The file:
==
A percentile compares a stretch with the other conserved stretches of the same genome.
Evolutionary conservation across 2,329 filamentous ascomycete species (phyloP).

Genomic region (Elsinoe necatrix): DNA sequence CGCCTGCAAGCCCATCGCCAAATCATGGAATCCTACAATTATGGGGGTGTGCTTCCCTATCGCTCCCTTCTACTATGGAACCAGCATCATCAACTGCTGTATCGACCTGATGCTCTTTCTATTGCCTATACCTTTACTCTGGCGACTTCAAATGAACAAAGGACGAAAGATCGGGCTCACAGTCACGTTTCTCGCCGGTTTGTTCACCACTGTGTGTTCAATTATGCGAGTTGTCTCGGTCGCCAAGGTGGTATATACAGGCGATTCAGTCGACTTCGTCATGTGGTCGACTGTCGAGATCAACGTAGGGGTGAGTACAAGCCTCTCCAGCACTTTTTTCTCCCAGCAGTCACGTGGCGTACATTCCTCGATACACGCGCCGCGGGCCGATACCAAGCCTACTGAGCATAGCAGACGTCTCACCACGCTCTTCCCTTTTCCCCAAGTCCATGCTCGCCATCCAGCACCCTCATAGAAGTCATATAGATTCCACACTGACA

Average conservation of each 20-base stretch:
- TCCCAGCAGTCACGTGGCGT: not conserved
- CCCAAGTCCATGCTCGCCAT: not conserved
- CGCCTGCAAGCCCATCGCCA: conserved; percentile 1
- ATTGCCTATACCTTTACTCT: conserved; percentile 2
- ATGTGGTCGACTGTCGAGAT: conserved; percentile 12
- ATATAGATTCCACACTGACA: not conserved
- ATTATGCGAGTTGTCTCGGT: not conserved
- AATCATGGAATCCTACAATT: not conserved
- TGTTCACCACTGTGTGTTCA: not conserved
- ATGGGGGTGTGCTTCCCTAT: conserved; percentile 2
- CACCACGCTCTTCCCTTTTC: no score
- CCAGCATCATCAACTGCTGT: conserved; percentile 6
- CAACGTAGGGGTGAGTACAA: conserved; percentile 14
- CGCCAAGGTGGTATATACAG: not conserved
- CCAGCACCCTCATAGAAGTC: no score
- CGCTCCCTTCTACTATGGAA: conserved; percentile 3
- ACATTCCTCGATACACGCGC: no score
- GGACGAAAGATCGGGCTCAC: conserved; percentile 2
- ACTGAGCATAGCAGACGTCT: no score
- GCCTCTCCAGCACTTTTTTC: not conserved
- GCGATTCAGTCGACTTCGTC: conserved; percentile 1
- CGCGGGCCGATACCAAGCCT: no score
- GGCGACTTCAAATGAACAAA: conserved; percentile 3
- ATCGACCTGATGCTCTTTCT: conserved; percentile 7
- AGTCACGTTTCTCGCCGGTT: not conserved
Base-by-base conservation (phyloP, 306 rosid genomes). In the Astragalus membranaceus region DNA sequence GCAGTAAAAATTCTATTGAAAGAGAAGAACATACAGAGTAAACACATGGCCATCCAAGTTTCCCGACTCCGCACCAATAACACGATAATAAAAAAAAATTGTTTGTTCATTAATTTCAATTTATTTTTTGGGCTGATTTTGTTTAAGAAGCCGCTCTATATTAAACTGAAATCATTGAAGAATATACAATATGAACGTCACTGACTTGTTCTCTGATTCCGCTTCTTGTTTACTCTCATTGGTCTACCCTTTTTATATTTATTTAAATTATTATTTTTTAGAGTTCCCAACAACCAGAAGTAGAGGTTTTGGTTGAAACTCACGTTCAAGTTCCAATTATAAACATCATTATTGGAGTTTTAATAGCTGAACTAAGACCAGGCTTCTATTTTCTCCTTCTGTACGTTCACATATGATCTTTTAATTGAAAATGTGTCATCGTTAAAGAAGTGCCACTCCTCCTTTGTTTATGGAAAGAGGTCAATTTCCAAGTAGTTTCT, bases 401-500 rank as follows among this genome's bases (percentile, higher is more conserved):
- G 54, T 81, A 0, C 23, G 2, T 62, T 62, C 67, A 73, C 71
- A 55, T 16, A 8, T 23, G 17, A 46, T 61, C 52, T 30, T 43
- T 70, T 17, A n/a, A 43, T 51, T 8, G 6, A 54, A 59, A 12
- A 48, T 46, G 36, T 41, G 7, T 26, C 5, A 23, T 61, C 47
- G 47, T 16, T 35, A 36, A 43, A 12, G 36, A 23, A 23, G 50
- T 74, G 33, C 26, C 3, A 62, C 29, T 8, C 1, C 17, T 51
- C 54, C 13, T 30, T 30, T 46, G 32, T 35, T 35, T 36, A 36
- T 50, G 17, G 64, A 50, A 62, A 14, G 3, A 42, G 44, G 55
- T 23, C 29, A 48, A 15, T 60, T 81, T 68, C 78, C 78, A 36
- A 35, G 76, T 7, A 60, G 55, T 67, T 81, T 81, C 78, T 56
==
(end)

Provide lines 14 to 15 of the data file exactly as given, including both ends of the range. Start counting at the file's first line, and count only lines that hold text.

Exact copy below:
- ATGGGGGTGTGCTTCCCTAT: conserved; percentile 2
- CACCACGCTCTTCCCTTTTC: no score